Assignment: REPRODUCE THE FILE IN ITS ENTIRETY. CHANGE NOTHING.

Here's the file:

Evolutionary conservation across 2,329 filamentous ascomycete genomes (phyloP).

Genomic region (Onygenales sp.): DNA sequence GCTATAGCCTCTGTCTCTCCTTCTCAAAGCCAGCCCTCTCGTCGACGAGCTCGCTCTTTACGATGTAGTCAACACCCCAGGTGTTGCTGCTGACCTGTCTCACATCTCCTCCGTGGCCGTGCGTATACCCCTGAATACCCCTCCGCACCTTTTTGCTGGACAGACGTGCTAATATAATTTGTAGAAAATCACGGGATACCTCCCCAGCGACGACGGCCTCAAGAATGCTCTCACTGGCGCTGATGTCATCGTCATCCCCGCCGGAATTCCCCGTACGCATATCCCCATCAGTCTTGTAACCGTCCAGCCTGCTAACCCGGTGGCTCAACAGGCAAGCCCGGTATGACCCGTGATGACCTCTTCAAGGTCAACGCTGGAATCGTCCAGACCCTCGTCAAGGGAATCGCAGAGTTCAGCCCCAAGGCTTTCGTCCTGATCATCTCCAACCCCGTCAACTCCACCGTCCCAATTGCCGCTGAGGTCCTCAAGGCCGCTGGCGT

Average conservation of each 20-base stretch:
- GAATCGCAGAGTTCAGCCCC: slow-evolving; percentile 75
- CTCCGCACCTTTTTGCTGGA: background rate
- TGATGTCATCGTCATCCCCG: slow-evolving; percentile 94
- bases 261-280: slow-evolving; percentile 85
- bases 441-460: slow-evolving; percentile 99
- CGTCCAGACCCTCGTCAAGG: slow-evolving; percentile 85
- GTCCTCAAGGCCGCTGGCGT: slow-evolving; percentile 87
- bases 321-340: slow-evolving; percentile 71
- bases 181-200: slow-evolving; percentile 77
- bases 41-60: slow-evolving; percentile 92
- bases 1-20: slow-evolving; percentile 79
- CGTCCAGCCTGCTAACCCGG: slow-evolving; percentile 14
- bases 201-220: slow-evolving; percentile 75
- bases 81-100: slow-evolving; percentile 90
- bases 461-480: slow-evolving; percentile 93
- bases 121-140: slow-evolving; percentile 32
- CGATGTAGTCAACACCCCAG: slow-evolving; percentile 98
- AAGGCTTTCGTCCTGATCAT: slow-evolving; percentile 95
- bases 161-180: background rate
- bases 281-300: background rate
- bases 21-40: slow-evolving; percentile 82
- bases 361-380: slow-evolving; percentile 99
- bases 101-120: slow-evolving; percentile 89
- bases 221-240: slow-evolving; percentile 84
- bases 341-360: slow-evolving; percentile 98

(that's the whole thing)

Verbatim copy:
Evolutionary conservation across 2,329 filamentous ascomycete genomes (phyloP).

Genomic region (Onygenales sp.): DNA sequence GCTATAGCCTCTGTCTCTCCTTCTCAAAGCCAGCCCTCTCGTCGACGAGCTCGCTCTTTACGATGTAGTCAACACCCCAGGTGTTGCTGCTGACCTGTCTCACATCTCCTCCGTGGCCGTGCGTATACCCCTGAATACCCCTCCGCACCTTTTTGCTGGACAGACGTGCTAATATAATTTGTAGAAAATCACGGGATACCTCCCCAGCGACGACGGCCTCAAGAATGCTCTCACTGGCGCTGATGTCATCGTCATCCCCGCCGGAATTCCCCGTACGCATATCCCCATCAGTCTTGTAACCGTCCAGCCTGCTAACCCGGTGGCTCAACAGGCAAGCCCGGTATGACCCGTGATGACCTCTTCAAGGTCAACGCTGGAATCGTCCAGACCCTCGTCAAGGGAATCGCAGAGTTCAGCCCCAAGGCTTTCGTCCTGATCATCTCCAACCCCGTCAACTCCACCGTCCCAATTGCCGCTGAGGTCCTCAAGGCCGCTGGCGT

Average conservation of each 20-base stretch:
- GAATCGCAGAGTTCAGCCCC: slow-evolving; percentile 75
- CTCCGCACCTTTTTGCTGGA: background rate
- TGATGTCATCGTCATCCCCG: slow-evolving; percentile 94
- bases 261-280: slow-evolving; percentile 85
- bases 441-460: slow-evolving; percentile 99
- CGTCCAGACCCTCGTCAAGG: slow-evolving; percentile 85
- GTCCTCAAGGCCGCTGGCGT: slow-evolving; percentile 87
- bases 321-340: slow-evolving; percentile 71
- bases 181-200: slow-evolving; percentile 77
- bases 41-60: slow-evolving; percentile 92
- bases 1-20: slow-evolving; percentile 79
- CGTCCAGCCTGCTAACCCGG: slow-evolving; percentile 14
- bases 201-220: slow-evolving; percentile 75
- bases 81-100: slow-evolving; percentile 90
- bases 461-480: slow-evolving; percentile 93
- bases 121-140: slow-evolving; percentile 32
- CGATGTAGTCAACACCCCAG: slow-evolving; percentile 98
- AAGGCTTTCGTCCTGATCAT: slow-evolving; percentile 95
- bases 161-180: background rate
- bases 281-300: background rate
- bases 21-40: slow-evolving; percentile 82
- bases 361-380: slow-evolving; percentile 99
- bases 101-120: slow-evolving; percentile 89
- bases 221-240: slow-evolving; percentile 84
- bases 341-360: slow-evolving; percentile 98